BEIJING: China is planning to regulate e-cigarettes in an attempt to stave off a new gateway addiction in what is already the world's largest smoking population.
The Asian giant has more than 300 million tobacco smokers - nearly a third of the world's total - but the battery-operated vaping trend has yet to explode as it has in the United States and elsewhere.
"The supervision of electronic cigarettes must be severely strengthened," said Mao Qunan, head of the National Health Commission's (NHC) planning department, at a press conference on Monday (Jul 22).
The NHC "is working with relevant departments to conduct research on electronic cigarette supervision and we plan to regulate electronic cigarettes through legislation", he said.
Vaping is generally believed to be safer than smoking, and e-cigarette users do not get exposed to the estimated 7,000 chemical constituents present in combustible cigarettes.
The liquids do, however, contain nicotine, which has been studied for decades and is known to be highly addictive.
But more concerning for China, and policymakers worldwide, is a slew of recent studies that have found that, among adolescents, e-cigarettes effectively provide a gateway toward full-fledged smoking.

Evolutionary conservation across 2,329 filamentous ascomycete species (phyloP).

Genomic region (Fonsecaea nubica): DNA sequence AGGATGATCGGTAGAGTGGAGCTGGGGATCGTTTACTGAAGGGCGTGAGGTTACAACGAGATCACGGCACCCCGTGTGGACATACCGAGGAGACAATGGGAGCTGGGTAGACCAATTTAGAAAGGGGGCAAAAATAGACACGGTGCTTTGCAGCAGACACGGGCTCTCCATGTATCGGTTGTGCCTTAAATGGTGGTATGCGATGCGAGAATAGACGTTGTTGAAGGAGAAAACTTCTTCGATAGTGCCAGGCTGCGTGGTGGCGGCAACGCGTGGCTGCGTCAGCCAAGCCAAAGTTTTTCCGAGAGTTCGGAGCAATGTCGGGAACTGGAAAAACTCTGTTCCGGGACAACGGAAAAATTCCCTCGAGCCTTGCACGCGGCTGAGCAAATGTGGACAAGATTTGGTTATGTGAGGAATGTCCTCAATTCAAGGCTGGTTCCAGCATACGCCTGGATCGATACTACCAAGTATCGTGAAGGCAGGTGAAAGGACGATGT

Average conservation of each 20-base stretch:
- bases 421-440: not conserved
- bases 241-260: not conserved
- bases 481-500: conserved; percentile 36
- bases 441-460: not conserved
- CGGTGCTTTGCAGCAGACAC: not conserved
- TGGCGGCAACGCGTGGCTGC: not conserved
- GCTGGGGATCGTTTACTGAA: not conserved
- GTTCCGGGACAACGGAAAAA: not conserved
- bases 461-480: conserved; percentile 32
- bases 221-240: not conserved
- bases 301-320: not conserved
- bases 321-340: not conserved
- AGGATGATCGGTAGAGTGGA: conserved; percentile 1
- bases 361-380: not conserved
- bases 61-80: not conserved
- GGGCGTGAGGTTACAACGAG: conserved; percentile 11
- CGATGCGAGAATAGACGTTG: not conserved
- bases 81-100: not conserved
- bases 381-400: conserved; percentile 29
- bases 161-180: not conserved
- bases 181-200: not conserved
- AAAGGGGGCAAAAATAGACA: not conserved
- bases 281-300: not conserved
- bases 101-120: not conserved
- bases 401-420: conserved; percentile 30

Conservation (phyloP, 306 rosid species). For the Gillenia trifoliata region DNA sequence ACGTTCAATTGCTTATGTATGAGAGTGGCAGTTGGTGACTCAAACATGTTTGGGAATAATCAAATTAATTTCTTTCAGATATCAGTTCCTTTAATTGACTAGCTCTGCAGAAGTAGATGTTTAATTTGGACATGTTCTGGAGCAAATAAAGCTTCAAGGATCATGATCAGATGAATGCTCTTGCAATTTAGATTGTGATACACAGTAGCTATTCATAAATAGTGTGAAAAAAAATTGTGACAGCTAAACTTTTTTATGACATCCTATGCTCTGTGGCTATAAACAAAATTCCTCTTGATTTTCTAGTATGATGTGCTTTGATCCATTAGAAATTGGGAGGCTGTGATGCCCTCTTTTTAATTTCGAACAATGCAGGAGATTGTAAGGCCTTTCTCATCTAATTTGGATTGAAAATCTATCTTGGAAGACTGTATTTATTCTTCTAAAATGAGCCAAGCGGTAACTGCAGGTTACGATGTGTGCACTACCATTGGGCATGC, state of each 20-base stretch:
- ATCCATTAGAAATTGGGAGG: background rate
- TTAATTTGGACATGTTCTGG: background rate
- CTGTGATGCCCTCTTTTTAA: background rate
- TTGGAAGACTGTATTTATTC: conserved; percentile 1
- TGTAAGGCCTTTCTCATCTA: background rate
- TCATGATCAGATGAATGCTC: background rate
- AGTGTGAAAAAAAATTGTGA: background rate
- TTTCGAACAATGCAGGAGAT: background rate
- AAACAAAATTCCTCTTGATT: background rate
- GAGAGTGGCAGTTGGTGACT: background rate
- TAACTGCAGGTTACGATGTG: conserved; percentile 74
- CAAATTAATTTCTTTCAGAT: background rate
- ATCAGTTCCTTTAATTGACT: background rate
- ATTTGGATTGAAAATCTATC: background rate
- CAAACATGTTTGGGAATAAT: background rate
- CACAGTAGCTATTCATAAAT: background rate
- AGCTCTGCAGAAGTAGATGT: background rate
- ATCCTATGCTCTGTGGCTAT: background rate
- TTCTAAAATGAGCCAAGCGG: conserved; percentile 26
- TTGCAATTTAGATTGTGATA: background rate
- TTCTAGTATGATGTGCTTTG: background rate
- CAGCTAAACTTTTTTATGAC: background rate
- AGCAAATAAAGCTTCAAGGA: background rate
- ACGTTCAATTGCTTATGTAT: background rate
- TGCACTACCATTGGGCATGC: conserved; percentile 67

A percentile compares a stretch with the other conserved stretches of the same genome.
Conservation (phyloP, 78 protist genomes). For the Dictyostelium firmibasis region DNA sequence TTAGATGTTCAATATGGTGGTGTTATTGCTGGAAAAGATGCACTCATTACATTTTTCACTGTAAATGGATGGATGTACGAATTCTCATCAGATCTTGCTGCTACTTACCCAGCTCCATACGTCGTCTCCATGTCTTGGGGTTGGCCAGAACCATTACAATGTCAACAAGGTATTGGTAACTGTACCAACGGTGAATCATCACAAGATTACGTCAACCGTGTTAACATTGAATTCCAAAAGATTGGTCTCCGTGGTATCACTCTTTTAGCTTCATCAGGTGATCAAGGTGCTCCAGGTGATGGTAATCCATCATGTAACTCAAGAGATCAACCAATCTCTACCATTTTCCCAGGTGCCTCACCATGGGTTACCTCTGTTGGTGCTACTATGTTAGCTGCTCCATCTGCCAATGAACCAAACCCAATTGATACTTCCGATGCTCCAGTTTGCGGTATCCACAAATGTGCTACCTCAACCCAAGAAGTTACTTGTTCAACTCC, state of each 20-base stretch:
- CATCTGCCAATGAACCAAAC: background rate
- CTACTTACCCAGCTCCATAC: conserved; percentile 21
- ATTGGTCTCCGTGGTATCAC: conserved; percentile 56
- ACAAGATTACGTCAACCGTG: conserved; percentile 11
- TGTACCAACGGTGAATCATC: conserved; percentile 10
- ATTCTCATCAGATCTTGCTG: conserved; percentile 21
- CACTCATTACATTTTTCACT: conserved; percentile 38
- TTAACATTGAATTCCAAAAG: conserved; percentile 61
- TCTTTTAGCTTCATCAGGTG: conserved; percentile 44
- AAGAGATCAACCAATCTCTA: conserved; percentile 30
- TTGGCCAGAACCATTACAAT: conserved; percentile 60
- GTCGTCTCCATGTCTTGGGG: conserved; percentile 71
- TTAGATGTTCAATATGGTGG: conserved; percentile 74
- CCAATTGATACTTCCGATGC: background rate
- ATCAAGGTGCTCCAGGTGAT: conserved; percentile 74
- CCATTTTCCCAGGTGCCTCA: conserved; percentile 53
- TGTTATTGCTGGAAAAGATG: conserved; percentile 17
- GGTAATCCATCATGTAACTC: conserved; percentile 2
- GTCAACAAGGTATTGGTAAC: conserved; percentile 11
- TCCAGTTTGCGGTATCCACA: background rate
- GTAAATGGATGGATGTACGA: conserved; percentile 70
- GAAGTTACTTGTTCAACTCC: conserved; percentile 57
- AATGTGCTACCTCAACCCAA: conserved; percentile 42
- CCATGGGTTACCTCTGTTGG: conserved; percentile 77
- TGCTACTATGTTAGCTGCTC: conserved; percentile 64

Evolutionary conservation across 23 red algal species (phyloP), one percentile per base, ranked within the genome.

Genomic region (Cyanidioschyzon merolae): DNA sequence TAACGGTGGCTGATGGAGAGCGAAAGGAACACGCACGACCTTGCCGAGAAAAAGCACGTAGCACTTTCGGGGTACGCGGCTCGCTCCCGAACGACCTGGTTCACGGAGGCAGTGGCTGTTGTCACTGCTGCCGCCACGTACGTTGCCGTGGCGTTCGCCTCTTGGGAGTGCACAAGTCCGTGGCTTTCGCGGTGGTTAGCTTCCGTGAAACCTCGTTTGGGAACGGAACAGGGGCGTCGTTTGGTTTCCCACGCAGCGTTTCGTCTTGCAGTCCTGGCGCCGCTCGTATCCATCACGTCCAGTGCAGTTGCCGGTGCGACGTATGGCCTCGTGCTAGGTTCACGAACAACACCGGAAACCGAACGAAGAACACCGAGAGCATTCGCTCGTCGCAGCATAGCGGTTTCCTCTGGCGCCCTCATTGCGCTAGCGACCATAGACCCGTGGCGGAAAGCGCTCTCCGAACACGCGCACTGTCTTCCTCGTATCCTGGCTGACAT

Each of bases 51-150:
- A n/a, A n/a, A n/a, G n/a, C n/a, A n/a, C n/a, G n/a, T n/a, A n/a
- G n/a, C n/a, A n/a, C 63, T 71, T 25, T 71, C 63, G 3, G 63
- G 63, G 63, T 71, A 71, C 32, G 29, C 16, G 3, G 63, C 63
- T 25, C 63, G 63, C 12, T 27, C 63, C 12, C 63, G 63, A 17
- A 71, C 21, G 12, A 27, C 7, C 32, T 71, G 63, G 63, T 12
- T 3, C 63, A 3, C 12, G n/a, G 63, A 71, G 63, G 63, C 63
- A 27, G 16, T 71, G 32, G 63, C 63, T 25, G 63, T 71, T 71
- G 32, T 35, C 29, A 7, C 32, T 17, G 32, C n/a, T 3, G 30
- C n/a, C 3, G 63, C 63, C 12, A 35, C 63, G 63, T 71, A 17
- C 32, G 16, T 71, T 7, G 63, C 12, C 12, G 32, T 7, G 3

"We want to reduce the smoking rate and prevent young people from trying tobacco," said Mao.
Enforcing anti-smoking measures can be difficult in China as the state-run tobacco monopoly provides the government with colossal sums - 1 trillion yuan (US$145 billion) in taxes and profits in 2018, or more than 5 per cent of central government's revenue.
China's tobacco regulator shares offices and senior officials with the state-owned China National Tobacco - a near-monopoly and by far the world's biggest cigarette producer.
The tobacco regulator submitted plans for e-cigarette standards to the World Trade Organization in May.
Some cities and countries around the world have begun to limit e-cigarettes.
San Francisco in June became the first major US city to effectively ban the sale and manufacture of e-cigarettes, as concerns grow over a sharp rise in vaping among youths.
Singapore has banned e-cigarettes, while many countries have introduced strict regulation.